bacon, eggs, muffin, plate, healthy
  • Aperture—ƒ/4.5
  • Camera—NIKON D5100
  • Taken—7 May, 2017
  • Copyright—© 2017 Khürt L. Williams
  • Focal length—28mm
  • ISO—100
  • Shutter speed—1/500s

Breakfast is commonly referred to as the the most important meal of the day. There is no scientific basis for that statement but some research indicates that having a breakfast may lower risk of metabolic disorders and cardiovascular diseases. Some kind of breakfast is better than no breakfast.

Growing up in the West Indies, visiting my grandmother in the Grenadines meant a breakfast of fresh oven baked bread or fried “cou-cou”, a fried “sprat”, and a large enamel mug of “cocoa tea” (hot cocoa1). That was my favourite break especially the fried cou-cou2. Delicious.

On the island of St. Vincent where I was born we would sometimes have bread with salted butter and English black pudding. Sometimes we ate roast breadfruit, fried and slathered with salted butter, fried sprat, and a few slices of fried sweet plantain.

These were hearty meals meant to get one going for a day of work.

I’ve now lived in the United States for over thirty years, most of that time in New Jersey. Black pudding is difficult to find in New Jersey. So are sweet plantains, sprat, cou-cou and breadfruit. I’ve had to adapt my breakfast.

My current favourite homemade breakfast is thick cut bacon cooked in the oven at 204ºC (~400ºF) for twenty minutes, with eggs cooked in the bacon fat, and a double protein Thomas’ English muffin.

That’s 27g of carbohydrates, 20g of protein, and 24g of fat. Healthy.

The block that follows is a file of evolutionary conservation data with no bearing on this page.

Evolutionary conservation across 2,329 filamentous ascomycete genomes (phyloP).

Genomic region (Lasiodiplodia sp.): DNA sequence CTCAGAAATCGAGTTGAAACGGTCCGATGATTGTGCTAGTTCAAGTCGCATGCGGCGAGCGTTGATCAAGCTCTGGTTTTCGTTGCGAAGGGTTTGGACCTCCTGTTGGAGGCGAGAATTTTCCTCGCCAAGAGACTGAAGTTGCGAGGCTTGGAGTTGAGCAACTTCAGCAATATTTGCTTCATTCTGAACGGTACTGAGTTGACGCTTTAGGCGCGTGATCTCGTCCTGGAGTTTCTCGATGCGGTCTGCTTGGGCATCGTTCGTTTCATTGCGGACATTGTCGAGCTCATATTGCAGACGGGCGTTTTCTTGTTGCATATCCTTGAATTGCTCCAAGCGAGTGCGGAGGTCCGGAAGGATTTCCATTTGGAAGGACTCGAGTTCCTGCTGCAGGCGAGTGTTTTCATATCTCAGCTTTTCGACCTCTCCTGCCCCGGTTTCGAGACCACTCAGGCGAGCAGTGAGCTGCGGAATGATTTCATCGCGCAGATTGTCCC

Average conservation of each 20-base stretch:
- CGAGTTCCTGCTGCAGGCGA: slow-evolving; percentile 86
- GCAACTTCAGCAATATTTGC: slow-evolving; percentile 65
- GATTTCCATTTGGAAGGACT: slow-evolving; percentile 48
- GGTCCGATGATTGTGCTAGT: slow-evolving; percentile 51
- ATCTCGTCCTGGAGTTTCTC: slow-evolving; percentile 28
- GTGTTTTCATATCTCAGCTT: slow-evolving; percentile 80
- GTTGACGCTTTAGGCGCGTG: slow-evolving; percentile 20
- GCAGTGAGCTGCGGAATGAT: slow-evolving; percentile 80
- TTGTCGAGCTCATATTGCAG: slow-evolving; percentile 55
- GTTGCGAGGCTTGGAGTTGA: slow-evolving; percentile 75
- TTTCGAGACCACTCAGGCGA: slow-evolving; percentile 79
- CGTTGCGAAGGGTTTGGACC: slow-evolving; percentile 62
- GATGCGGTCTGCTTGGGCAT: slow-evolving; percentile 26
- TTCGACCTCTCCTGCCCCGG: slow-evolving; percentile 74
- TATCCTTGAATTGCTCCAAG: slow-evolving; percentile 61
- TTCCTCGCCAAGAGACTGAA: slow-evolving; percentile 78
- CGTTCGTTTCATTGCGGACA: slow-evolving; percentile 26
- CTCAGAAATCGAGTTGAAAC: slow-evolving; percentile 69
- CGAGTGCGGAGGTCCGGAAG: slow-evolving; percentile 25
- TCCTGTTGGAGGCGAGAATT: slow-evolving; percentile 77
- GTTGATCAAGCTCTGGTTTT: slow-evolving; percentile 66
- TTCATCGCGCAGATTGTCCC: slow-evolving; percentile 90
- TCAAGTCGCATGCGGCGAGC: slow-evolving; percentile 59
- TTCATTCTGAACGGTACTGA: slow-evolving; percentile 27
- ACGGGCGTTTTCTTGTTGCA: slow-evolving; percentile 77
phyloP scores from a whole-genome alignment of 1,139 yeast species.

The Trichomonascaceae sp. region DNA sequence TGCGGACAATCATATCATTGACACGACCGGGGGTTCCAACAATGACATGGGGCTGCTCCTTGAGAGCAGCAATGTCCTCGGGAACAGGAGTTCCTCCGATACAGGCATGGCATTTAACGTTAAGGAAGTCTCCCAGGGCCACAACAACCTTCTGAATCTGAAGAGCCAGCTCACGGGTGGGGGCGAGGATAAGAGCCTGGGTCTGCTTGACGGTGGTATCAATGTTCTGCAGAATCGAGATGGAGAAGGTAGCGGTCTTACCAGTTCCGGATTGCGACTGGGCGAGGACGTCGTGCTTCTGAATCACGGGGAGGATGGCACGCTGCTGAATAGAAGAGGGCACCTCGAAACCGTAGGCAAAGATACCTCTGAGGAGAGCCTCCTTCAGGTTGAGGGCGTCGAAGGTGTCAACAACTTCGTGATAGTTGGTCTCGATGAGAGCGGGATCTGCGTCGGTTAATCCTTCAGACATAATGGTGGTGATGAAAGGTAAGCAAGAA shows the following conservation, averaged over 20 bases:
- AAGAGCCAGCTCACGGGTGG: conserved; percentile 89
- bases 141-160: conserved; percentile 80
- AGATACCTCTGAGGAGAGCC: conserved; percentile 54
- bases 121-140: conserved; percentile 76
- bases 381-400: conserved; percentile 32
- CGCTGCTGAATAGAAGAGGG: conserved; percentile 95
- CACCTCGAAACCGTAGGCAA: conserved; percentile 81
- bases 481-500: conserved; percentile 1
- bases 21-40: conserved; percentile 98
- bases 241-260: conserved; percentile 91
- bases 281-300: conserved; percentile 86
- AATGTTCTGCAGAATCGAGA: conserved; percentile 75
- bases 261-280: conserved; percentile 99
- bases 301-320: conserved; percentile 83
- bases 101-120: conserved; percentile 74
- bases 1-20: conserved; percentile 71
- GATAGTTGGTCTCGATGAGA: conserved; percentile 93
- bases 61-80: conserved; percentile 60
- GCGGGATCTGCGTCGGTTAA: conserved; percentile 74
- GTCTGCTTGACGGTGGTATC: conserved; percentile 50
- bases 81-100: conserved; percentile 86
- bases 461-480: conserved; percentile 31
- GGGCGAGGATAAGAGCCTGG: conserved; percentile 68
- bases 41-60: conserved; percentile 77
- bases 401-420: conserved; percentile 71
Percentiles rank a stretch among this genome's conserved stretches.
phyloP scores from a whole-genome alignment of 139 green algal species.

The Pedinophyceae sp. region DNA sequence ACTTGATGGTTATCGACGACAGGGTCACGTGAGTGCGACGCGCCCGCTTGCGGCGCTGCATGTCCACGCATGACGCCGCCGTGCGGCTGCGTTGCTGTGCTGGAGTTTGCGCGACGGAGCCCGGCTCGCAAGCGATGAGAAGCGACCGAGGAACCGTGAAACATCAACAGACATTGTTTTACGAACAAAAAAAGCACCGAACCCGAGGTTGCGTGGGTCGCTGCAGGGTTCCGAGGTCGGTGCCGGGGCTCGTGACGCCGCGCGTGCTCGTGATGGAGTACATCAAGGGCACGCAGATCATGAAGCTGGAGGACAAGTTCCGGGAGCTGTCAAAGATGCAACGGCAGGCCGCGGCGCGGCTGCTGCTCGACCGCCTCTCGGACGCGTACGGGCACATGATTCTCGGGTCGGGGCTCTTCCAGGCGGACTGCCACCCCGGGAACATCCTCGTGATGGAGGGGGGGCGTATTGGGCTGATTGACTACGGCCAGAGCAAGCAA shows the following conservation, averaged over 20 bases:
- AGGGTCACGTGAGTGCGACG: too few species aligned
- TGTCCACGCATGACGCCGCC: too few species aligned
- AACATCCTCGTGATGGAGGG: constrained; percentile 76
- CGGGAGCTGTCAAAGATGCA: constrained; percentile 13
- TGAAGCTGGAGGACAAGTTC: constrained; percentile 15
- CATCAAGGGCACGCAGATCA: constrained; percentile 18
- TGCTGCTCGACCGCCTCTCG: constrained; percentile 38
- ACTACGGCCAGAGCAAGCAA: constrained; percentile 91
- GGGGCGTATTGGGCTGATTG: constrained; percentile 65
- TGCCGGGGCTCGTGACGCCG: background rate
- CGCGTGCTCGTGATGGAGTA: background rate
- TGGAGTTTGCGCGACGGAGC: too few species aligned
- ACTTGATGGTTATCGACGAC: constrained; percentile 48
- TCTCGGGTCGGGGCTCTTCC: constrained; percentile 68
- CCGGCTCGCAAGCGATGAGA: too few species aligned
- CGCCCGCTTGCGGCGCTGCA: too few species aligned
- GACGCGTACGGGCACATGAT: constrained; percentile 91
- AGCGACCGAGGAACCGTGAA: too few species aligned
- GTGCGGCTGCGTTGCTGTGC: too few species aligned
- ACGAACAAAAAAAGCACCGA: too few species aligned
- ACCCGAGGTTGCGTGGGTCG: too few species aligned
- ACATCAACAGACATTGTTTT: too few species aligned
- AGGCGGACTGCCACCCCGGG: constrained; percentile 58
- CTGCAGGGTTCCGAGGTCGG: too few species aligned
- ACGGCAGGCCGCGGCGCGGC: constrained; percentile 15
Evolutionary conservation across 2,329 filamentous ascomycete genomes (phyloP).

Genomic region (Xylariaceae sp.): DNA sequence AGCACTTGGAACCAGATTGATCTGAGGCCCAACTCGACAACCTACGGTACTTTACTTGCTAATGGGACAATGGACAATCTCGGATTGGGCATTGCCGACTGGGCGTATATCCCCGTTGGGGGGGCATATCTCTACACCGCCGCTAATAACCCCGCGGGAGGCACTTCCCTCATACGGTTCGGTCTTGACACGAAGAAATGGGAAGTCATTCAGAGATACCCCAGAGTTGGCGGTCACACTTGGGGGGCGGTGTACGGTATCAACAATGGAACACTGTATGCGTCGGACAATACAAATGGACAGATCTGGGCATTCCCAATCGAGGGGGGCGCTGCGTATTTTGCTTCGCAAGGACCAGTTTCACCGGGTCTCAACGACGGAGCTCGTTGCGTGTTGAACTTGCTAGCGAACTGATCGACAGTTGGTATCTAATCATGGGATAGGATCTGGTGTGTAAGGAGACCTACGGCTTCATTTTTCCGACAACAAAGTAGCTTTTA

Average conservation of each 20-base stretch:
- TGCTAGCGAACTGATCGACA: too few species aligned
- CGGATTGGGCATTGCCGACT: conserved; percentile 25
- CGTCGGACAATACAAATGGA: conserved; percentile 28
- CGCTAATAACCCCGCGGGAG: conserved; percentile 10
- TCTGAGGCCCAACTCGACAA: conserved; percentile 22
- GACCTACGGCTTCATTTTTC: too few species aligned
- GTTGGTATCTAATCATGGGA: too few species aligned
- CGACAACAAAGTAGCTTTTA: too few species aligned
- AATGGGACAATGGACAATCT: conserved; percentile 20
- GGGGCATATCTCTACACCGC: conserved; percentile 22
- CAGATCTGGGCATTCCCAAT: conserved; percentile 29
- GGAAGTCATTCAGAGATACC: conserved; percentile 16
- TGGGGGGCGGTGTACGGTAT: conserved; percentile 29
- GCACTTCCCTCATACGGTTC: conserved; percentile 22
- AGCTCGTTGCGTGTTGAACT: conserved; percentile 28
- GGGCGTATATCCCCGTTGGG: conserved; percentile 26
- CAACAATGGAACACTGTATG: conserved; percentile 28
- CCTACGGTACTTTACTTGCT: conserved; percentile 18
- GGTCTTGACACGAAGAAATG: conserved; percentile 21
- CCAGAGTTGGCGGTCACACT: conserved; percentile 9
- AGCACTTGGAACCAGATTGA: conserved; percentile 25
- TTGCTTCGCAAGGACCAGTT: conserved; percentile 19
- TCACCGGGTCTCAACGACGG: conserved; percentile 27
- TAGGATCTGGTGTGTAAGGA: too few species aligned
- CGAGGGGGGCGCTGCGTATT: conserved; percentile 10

Created by photographer Frank Jansen, the Tuesday Photo Challenge is a weekly theme-based challenge for photographers of all kinds to share both new and old photography.


  1. Cocoa nibs ground up and mixed with spices like cinnamon and nutmeg, then rolled into tube-like cocoa sticks. The stick is ground up or boiled into hot milk and served in a mug. 
  2. Cou-cou, coo-coo (as it is known in the Windward Islands), or fungi (as it is known in the Leeward Islands and Dominica) makes up part of the national dishes of Antigua and Barbuda, Barbados, British Virgin Islands and the U.S. Virgin Islands. It consists mainly of cornmeal (corn flour) and okra (ochroes). 

I love the Chobani Mighty Oat line of breakfast yogurts. I find them nutritious and delicious and very easy to eat. I started to eat them every day. Ironically, it was while searching for alternatives to Chobani Oats that I stumbled upon “overnight oatmeal”[^1]. On that website, I found a recipe Chobani oatmeal that led me to do some research on making my yoghurt oatmeal. I used Google search terms “yoghurt oats” and got a page full of search results with recipes.

I reviewed many of the recipes, learning about the few key ingredients that could go into a recipe. Some recipes used yogurt, some added milk, others used coconut milk or almond milk. All of the recipes used rolled oats because steel-cut oats would be too chewy and berries — strawberries, blueberries, raspberries etc. Some used chia-seed in the recipe but I don’t like the texture of slimy chia. After doing some research I decided to create my own overnight oats.

While I choose to use honey in the mix (before chilling) to add a touch of sweetness, it is optional. I didn’t like the texture and flavour as much as the rolled oats but muesli works just as well.

Overnight Oatmeal

  • Servings: 1
  • Difficulty: easy
  • Print

How to Make Overnight Oatmeal in a Mason Jar


Nutrition Facts

  • Calories 129 (538 kJ)
  • Total Fat 14.30g
  • Total Carbs. 31.17h
  • Sugars 12.31g
  • Protein 5.31g

Credit: islandinthenet.com


Ingredients

  • 22.50 grams oats
  • 48 grams pears
  • 57.48 grams Unsweetened Coconut Milk
  • 7 grams honey

Directions

  1. Throw everything in a mason jar, screw the lid on top, shake, and put it in the fridge and leave overnight. The next morning you can enjoy a quick breakfast. Just open and eat.